Instead of following the CDC guidelines, Trump used the second test as an excuse to ignore the first one. Meadows reports that the president construed their second phone call, in which Meadows told him about the negative test, as “full permission to press on as if nothing had happened.” It’s not clear whether Meadows warned staffers around Trump about his possible infection: Meadows says he did, but many of them say he didn’t. What’s certain is that Meadows, according to his statements in the book, thought the people around Trump on Sept. 26 should “treat him as if he was positive” that day—yet Meadows chose not to inform the public. The former chief of staff pleads that he “didn’t want to alarm the public.”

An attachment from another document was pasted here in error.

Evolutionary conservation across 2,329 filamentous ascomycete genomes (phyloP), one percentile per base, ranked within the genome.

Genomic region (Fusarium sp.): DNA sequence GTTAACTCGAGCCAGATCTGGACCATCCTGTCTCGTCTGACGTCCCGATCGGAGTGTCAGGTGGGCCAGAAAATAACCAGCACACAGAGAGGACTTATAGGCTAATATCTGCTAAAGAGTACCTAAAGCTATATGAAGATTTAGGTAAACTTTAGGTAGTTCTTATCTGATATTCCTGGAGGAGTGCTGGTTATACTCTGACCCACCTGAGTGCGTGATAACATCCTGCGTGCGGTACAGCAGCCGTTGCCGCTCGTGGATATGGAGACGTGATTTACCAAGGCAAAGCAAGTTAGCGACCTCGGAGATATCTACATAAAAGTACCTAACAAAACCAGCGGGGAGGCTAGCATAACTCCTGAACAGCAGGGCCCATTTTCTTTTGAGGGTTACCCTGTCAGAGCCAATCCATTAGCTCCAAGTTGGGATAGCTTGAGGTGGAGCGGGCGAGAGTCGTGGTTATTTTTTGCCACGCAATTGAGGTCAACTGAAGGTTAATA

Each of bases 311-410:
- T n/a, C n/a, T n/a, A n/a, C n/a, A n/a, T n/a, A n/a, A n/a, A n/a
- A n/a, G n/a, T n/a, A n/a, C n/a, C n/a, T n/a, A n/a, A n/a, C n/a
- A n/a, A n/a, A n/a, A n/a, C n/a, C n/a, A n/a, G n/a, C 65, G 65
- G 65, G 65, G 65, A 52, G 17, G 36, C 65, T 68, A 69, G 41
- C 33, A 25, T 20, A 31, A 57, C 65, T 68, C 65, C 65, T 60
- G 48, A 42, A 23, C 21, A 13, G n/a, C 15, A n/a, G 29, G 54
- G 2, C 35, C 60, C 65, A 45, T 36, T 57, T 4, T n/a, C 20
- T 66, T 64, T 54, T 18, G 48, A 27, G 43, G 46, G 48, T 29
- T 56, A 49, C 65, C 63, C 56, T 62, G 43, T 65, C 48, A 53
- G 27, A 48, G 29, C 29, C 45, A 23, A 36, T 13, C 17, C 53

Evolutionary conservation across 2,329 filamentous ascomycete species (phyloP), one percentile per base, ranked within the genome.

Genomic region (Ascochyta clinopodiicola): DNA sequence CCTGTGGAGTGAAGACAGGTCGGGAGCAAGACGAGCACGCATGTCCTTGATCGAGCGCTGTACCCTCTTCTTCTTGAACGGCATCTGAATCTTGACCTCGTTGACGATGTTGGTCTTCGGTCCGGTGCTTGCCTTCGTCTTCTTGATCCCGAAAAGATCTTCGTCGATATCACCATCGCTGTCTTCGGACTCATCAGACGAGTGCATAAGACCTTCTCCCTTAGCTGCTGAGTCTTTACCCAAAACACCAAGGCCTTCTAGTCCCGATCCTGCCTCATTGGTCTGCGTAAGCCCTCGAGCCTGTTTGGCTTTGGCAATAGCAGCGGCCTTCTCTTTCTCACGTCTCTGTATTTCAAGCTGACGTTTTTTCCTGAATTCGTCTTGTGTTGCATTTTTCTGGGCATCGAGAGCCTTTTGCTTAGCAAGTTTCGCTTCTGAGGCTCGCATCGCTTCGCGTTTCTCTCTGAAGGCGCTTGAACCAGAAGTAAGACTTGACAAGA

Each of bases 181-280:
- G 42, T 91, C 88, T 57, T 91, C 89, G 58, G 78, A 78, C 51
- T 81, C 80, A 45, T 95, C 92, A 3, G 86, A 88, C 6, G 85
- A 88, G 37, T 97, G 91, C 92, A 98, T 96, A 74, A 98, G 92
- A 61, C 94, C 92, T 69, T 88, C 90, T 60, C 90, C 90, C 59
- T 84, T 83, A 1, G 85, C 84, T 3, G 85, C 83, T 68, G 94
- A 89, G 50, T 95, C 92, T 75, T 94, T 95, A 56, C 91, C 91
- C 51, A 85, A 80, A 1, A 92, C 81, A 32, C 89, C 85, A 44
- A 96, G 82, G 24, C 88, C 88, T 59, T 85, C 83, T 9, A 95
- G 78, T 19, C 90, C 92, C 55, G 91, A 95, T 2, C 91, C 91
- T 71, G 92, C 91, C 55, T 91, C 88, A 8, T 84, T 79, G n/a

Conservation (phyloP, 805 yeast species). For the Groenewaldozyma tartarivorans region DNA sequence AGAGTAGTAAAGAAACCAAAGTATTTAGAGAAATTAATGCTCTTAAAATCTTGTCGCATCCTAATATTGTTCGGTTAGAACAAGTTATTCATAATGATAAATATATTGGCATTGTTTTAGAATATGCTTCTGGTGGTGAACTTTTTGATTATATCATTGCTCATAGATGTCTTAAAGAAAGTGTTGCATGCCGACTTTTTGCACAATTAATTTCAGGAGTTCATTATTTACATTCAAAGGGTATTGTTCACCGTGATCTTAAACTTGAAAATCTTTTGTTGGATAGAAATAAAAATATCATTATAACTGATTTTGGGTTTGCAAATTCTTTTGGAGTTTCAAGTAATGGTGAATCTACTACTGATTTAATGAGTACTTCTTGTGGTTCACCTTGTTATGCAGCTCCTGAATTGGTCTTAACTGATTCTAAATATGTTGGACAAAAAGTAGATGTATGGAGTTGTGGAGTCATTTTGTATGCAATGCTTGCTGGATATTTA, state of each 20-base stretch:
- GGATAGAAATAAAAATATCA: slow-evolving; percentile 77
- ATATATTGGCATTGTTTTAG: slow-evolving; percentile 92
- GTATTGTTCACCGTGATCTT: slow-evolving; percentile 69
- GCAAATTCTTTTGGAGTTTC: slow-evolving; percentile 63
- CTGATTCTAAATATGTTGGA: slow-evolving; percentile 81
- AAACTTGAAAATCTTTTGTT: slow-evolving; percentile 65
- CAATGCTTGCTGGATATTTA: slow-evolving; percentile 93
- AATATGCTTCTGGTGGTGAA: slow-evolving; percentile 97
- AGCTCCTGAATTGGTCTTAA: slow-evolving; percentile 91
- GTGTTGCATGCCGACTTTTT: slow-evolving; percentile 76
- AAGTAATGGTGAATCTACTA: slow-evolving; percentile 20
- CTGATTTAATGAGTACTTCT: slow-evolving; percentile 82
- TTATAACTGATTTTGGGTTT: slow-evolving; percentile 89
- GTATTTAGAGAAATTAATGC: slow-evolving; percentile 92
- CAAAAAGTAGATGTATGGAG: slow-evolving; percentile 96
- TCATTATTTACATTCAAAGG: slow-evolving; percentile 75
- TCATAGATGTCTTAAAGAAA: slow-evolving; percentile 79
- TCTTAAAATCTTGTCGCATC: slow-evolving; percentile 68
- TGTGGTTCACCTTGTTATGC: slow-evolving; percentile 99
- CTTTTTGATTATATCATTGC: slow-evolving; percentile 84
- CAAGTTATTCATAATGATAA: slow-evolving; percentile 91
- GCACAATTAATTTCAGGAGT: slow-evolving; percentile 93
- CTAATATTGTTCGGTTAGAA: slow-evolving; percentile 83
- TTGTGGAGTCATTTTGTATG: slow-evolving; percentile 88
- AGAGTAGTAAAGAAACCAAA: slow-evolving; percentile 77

The first thing Trump did was land in Pennsylvania and hold his rally as scheduled. Video of the event shows him walking next to aides and Secret Service agents. He ascends the stage, greets the front row of attendees, delivers a long speech, and again approaches the crowd before departing. But this outdoor encounter was far less dangerous than Trump’s behavior indoors. Michael Shear, a New York Times reporter, says that while on board Air Force One that night, “Trump came to the back of AF1 without a mask and talked with reporters for about 10 minutes. I was wearing a mask, but still got COVID, testing positive several days later.”